A:  When I was on the Texas Board of Criminal Justice, I had the opportunity to educate myself about the criminal justice system.  I took advantage of that opportunity and turned a part-time unpaid position into a full-time unpaid position.  I spent six years studying prisons, probation and parole in a very hands-on way.  I went to conferences and sat in endless workshops; I visited most of the prisons here in Texas and talked to everyone I could; I got involved in sex offender treatment issues and began to understand more about what works and what doesn’t work in treatment of sex offenders.  I spent a lot of time learning about probation and parole as well and, in summary, I became a very educated board member.
However, I found myself searching for something more, but I had no idea what that was.  When I toured my first prison, I remember standing in front of one of those tiny cells for two and thinking, “Well, this is definitely punishment, but what kind of person will we be putting back into our community?” The answer came to me when I heard a speech about restorative justice at an American Probation and Parole Conference in the mid 90’s.   At that moment, I knew that restorative justice was what I had been looking for and I began searching for a way to get involved.  It didn’t take long for me to become an “restorative justice groupie” like so many others.   Restorative justice is the more peaceful, hopeful and healing vision of the criminal justice system that I had been searching for.
However, no matter how great restorative justice is, it isn’t for every victim.  Some victims will never embrace an restorative justice process, and we need to respect those who feel that way.  From my observations though the years, I believe these victims don’t want to let go of the rage and pain they feel because it is the “way” they honour a loved one who has died.  Somewhere deep inside, they believe if they let go of those feelings, it would somehow send the message that the loss they suffered wasn’t that bad or it would dishonour their loved one.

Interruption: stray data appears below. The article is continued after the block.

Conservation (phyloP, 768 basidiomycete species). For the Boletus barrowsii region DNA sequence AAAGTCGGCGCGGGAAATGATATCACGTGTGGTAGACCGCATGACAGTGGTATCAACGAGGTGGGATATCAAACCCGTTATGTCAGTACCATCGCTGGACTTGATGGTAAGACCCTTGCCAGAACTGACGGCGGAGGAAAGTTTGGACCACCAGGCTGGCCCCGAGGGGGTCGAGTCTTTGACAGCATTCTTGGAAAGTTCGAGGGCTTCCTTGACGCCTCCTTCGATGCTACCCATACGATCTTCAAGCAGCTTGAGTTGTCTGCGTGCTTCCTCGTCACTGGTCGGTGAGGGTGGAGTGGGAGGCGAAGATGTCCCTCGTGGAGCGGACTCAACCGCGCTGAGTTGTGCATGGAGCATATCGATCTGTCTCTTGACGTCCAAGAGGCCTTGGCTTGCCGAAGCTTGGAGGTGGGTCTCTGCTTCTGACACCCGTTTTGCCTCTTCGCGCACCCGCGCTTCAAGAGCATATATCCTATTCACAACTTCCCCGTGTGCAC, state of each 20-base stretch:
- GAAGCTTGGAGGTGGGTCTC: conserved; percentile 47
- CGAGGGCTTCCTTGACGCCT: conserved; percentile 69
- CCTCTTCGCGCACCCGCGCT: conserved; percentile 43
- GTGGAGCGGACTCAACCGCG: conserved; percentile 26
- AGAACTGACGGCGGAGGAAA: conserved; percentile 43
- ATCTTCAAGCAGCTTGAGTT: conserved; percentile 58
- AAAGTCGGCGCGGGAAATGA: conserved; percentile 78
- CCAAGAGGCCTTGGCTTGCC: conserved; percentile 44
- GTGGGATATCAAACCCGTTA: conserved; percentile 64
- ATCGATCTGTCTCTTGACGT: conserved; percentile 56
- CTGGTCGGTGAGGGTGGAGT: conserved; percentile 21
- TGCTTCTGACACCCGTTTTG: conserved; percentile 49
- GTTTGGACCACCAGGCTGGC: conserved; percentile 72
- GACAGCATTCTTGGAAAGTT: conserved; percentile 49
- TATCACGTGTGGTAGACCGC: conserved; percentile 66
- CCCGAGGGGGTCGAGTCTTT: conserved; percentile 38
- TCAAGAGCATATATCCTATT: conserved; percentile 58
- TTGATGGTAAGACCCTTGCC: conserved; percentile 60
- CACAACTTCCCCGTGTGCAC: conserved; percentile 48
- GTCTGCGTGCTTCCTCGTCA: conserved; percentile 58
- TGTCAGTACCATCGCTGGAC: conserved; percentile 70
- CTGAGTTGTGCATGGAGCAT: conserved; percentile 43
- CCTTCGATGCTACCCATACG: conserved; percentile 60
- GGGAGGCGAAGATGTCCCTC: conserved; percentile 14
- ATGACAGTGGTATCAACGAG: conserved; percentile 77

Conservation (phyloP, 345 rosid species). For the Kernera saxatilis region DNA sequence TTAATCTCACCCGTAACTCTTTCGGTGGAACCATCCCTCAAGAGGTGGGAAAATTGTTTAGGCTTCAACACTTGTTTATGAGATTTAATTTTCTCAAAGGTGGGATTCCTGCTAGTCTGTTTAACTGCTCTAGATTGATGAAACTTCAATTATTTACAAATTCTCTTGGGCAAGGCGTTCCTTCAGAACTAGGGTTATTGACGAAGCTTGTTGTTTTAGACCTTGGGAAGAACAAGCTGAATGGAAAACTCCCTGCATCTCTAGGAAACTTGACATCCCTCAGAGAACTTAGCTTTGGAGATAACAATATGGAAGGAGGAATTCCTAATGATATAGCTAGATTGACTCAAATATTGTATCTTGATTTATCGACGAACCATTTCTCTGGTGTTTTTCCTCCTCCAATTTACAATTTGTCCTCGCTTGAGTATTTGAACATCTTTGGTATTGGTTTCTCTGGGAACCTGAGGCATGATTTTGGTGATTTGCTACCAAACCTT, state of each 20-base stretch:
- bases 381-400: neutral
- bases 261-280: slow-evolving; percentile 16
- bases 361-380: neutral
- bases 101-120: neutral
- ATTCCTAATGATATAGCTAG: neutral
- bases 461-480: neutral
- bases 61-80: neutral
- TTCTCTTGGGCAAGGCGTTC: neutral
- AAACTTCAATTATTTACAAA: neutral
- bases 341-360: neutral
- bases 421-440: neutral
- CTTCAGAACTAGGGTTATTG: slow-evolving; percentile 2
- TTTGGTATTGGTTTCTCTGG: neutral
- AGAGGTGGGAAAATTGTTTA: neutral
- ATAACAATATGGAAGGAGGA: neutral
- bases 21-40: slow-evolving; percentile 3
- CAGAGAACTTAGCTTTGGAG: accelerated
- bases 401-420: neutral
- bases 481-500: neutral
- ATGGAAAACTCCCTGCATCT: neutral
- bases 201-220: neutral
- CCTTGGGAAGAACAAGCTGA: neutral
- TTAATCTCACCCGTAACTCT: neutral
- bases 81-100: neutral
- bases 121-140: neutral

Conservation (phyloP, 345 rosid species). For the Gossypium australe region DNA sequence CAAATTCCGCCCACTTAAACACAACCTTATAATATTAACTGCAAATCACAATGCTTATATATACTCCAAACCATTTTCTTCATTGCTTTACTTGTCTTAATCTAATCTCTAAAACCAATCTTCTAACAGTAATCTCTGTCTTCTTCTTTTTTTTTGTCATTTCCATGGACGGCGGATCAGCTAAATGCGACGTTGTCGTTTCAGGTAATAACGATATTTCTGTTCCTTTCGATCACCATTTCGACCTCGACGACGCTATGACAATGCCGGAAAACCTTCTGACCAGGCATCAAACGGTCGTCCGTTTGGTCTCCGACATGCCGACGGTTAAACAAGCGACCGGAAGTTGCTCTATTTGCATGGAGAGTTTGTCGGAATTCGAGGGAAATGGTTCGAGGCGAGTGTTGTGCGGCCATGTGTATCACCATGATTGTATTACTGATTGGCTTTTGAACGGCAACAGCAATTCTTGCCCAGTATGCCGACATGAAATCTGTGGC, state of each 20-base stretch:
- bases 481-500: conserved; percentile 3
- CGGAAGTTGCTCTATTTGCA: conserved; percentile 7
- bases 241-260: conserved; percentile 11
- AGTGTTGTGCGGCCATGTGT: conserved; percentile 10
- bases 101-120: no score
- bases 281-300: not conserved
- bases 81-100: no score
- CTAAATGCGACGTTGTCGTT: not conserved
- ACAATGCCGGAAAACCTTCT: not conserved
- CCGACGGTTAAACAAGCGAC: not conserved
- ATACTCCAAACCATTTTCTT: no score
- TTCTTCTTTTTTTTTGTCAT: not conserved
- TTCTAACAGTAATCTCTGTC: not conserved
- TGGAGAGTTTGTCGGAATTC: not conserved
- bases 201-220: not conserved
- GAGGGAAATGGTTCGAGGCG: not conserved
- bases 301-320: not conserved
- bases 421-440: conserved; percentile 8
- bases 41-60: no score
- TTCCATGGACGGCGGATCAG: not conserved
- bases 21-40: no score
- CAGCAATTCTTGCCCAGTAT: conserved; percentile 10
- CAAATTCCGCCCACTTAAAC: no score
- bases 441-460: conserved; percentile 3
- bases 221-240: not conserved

Q:  Why do you think victims of violent crime nationally have such a hard time embracing restorative justice? Do they? Or what do you think? Do you think support of restorative justice is growing nationally and, if so, why?
A:  I do know some victim advocates don’t understand restorative justice and they refuse to learn more about it; they view any process that gives an offender a voice as a bad process.  I am told that those same people (crime victim advocates or victim advocates) often discourage other victims (who are interested) from participating in.  In my many years of doing “victim work,” I have listened to advocates – especially those who have not been victimized – say that they know what is best for a victim.
However, despite some of the negative voices, I do feel restorative justice is growing nationally. I believe the growth is, in part, due to the power of the victims’ voices that have taken part in a restorative justice process.

Q:  Forgiveness is certainly a very tough issue for victims. How do you view this subject vis a vis restorative justice? Do you think some of us in the restorative justice movement stay away from the topic of forgiveness out of fear of offending victims?
A :  I can speak from experience when I say that the word “forgiveness” is just a word.  It means different things to different victims. For some, it means the release of anger; for others, it might mean a sense of peace.  I do not think forgiveness can be easily defined; it is a personal issue with each victim and it should stay personal.  I would never ask a victim to forgive, as it is their decision; we do not walk in their shoes.  However, I do feel that restorative justice processes help create a safe place for forgiveness to take place.

Q:  What more do you think can be done in our laws to further restorative justice in the criminal justice system? Do you think there is public support for taking restorative justice to a new level? What would that look like? What vision do you have?
A:  I have learned to be realistic when trying to change the law to require more restorative justice programs/processes in the criminal justice system.  We can change the law, but until we get systems and programs funded that prevent crime in the first place, we will be hitting a brick wall – even with new legislation.  Our world is upside down, isn’t it? We don’t do enough to help children in their early years and we see what happens when they grow up:  children, who are victims of their birth, grow up to victimize us. I’ll bet all of your readers feel the same way.  We must keep pushing for more legislation and funding, and we need to keep writing and getting the word out.  For the most part, the public doesn’t have a clue about what “restorative justice” means or the work we do. I do think the word is getting out, though.  After all, Oprah did a restorative justice show last year; Hollywood should be calling soon.

Reprinted with permission from JRP’s Online Magazine

* Lisa Rea, is the founder of The Justice & Reconciliation Project (JRP). She is currently the president of Rea Consulting, a government relations firm which continues to provide victims-driven restorative justice consulting.